PT Blog

Held in Houston in early June, sustainability loomed large as a major theme of the seventh Global Plastic Summit (GPS2019), with nearly 300 attendees from several countries. Key panel discussions on the topic included presenters from IHS Markit and PLASTICS, the hosts of these conferences, and companies representing the industry across the chain—from resin suppliers, to processors to brands.

Examples included the keynote panel, titled Sustainability. Moderated by Lyn Tatem, v.p.  IHS Markit and publisher of IHS Chemical Week, it included: Nova Chemicals’s v.p. of PE markets Greg DeKunder; PepsiCo’s v.p. of global sustainable plastics Burgess Davis; Westfall Technik’s v.p. of procurement and sustainablitly Allison Lin; Mars PetCare’s global commercial lead for packaging Barnaby Wallace; and, ACC’s managing director Keith Christman.

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Curtain About to Rise on Extrusion 2019 Conference

One thing about being the first in the marketplace with an idea or products: imitators are sure to follow. But Plastics Technology’s annual Extrusion Conference, which launched in 2015 in Charlotte, N.C., was not only the first, but is and was the best.

This year’s event will take place Sept. 17-19 at the Donald E. Stephens Convention Center in Rosemont, Ill. The agenda is all set; once again we’ll have a program packed with extrusion’s illuminati. Once more we’ll have three morning sessions devoted to “general” extrusion topics—issues like screw design, material handling, purging, coloring, size reduction, and more—that are germane to your operation regardless of what is formed in your die. And we’ll have four concurrent sessions on two afternoons that drill down to more specific kinds of extrusion: Film, Sheet, Pipe/Profile/Tubing and Compounding.

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Denmark is evidently a hotbed of innovation in robotics, and especially the burgeoning new field of collaborative robots, or cobots. U.S. injection and blow molders are already becoming familiar with lightweight, articulated-arm cobots from Universal Robots of Denmark. (See, for example, here and here.)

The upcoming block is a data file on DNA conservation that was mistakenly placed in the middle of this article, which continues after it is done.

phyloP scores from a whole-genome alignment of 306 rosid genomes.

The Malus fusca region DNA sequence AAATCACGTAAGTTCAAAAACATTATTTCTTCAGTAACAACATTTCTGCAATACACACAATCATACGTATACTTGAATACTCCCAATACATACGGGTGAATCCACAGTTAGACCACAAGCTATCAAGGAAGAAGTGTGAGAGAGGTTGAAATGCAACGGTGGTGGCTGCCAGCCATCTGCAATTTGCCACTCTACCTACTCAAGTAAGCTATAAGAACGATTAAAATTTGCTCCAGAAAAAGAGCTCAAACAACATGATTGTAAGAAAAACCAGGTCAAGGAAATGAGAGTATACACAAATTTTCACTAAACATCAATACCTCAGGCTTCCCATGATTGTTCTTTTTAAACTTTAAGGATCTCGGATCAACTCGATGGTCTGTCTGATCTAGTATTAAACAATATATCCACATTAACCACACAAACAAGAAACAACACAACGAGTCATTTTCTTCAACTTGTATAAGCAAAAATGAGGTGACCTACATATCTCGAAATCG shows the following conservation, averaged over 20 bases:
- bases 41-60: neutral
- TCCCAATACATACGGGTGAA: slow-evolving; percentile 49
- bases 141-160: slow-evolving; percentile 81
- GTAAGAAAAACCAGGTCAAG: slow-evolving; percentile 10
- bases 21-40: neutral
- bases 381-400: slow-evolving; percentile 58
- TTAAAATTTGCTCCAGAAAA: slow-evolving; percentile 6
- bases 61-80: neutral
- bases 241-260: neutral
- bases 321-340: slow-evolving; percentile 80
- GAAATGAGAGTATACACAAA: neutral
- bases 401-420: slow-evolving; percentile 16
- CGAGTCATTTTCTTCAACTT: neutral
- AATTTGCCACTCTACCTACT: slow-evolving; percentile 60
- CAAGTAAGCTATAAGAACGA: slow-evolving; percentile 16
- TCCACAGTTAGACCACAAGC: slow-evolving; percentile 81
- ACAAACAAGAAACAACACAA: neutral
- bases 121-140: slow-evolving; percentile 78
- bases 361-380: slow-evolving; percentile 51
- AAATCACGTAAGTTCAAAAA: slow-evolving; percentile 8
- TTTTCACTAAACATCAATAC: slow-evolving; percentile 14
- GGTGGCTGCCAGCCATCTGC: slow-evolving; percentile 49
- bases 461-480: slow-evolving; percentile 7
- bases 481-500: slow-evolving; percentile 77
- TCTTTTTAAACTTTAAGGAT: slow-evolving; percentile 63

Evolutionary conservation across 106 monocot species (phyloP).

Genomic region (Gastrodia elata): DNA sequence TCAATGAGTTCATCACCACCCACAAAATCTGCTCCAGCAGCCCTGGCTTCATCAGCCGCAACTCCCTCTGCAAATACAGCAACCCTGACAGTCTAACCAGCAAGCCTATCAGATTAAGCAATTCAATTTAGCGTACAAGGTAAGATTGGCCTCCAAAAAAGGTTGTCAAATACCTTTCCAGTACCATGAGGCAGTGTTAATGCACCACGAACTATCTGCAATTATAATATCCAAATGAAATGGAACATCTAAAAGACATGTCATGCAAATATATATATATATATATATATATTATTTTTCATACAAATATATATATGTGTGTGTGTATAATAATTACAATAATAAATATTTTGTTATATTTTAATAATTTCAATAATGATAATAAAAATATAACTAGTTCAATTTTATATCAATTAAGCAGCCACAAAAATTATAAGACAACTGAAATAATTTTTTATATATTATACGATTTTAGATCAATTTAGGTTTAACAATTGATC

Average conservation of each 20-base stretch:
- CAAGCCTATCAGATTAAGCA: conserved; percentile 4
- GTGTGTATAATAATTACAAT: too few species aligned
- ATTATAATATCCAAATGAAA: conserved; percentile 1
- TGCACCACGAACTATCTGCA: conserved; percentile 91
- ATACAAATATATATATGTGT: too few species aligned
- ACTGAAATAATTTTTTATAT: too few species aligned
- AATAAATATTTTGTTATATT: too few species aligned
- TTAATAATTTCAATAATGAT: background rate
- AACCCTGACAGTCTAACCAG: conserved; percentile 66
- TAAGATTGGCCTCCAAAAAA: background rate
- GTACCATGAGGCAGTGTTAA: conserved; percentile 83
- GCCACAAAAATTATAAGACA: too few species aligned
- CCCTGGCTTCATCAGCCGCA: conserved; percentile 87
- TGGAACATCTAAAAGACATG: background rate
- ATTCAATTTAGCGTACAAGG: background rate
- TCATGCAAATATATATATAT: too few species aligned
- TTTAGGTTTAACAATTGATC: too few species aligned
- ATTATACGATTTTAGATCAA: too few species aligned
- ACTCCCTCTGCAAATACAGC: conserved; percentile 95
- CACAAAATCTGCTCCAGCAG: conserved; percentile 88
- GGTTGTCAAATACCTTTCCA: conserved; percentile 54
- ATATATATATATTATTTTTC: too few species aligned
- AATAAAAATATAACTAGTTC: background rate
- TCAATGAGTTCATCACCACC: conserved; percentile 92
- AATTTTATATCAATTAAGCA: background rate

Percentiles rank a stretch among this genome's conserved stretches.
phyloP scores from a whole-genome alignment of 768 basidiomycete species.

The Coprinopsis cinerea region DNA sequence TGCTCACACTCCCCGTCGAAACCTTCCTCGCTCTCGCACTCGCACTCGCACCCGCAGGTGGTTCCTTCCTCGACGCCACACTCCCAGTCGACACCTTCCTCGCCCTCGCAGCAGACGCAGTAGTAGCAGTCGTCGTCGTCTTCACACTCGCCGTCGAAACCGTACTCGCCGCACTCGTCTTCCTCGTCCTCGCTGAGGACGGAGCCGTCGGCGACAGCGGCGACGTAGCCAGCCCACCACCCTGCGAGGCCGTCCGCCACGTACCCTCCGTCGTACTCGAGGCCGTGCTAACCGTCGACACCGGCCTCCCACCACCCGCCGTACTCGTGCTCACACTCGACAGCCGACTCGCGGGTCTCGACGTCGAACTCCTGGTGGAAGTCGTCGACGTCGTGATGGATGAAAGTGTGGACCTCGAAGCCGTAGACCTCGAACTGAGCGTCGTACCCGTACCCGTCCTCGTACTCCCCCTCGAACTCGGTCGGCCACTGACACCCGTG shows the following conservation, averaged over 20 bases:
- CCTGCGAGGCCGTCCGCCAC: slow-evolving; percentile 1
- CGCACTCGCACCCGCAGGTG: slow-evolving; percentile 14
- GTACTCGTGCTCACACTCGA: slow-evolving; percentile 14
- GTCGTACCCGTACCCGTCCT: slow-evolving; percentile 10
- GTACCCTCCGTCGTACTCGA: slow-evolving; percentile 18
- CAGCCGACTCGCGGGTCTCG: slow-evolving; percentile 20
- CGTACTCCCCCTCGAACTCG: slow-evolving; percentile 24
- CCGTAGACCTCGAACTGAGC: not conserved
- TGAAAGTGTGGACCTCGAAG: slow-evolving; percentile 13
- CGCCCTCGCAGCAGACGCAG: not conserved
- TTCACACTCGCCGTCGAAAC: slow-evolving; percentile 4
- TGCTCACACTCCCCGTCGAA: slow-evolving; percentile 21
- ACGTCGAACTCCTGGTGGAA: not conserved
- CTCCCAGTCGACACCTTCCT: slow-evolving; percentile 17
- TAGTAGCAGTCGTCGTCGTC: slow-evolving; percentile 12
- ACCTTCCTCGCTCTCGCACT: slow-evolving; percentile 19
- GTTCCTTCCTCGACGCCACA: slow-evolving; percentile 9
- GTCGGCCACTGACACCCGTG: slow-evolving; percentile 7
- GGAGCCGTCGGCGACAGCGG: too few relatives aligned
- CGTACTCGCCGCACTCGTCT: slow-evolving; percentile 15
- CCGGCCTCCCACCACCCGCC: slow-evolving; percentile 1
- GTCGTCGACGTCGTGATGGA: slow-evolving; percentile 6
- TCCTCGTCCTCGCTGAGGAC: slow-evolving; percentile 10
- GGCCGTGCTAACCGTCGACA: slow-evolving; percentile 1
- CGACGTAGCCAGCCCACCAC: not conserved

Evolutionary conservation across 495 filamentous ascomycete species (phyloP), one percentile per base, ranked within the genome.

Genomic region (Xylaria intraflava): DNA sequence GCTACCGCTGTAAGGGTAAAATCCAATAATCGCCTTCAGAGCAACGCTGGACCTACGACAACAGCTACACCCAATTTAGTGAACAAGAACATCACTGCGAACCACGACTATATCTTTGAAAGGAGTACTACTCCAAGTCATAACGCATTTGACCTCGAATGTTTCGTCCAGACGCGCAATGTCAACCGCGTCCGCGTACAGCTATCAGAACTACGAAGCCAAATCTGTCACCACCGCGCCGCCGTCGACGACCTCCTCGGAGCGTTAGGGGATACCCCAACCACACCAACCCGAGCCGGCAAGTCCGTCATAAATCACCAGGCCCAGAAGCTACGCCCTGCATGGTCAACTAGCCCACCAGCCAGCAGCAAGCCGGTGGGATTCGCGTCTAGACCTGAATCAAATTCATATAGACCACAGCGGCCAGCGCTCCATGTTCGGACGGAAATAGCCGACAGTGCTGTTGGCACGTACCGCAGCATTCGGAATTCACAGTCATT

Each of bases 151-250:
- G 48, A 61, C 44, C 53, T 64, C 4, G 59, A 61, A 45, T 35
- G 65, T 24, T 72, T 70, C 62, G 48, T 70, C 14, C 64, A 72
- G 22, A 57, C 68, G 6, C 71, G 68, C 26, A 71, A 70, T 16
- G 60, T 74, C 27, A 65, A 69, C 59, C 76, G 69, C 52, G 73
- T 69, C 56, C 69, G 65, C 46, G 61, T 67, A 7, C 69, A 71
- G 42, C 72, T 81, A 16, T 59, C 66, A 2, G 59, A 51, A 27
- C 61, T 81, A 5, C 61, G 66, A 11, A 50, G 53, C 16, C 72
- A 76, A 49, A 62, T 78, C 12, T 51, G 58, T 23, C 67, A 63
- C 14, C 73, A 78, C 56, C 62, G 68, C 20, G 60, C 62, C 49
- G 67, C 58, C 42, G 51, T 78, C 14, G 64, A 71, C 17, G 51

UR cobots are compatible with grippers from a Danish firm, OnRobot, which recently acquired another Danish maker of cobot tooling, Purple Robotics.

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As we got into the second half of the year, the pricing trajectory has been downward for PP, PET and PE. Actually, prices of PP and PET may bottom out this month, owing to typical inventory buildup in the July-August timeframe for the former and upward pressure from feedstock costs for the latter. In contrast, prices of PE are generally expected to drop owing to a decline in global prices and an amply supplied market. There’s an upward pricing trajectory for PS and PVC, driven by feedstock benzene in the case of the former and suppliers’ claims of tight supply in the case of the latter. However, in the case of both resins, all other key driving factors are pointing to a flat-to-down trajectory.

Here’s a look at how some of our key industry resin pricing experts view things for each of the top five commodity volume resins including, purchasing consultants from Resin Technology, Inc. (RTi), Fort Worth, Texas; senior editors from Houston-based PetroChemWire (PCW); and CEO Michael Greenberg of the Plastics Exchange in Chicago.

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In the summer of 2015, I reported on IntegriCo Composites  which had just moved from Texas to a new 170,000 ft² manufacturing facility in Springhill, Webster Parish, La., that would  allow the company to more than triple its production capacity, with room for further expansion on its 10-acre site. Now, the company has stepped up its efforts to take hard-to-recycle plastics, not accepted by China since its January 2018 ban, to produce its signature composite railway products such as railway crossties and composite grade crossings using its patented and unique manufacturing process.

IntegriCo compression molds railroad crossties, also known as sleepers, from a proprietary blend of recycled plastics. Matt McCooe, the company’s v.p. of sales and marketing told me that the company is the largest of only three domestic companies that make railroad ties using post-consumer plastics. He also noted that IntegriCo is the only one that makes the rail ties via compression molding, versus extrusion, and produces them by its own proprietary compounding and blending process. This process allows the company to compound without having to heat the material to its melting point.  McCooe had indicated that they can accept some of the dirtiest material others can’t process because their process can use much lower temperatures.

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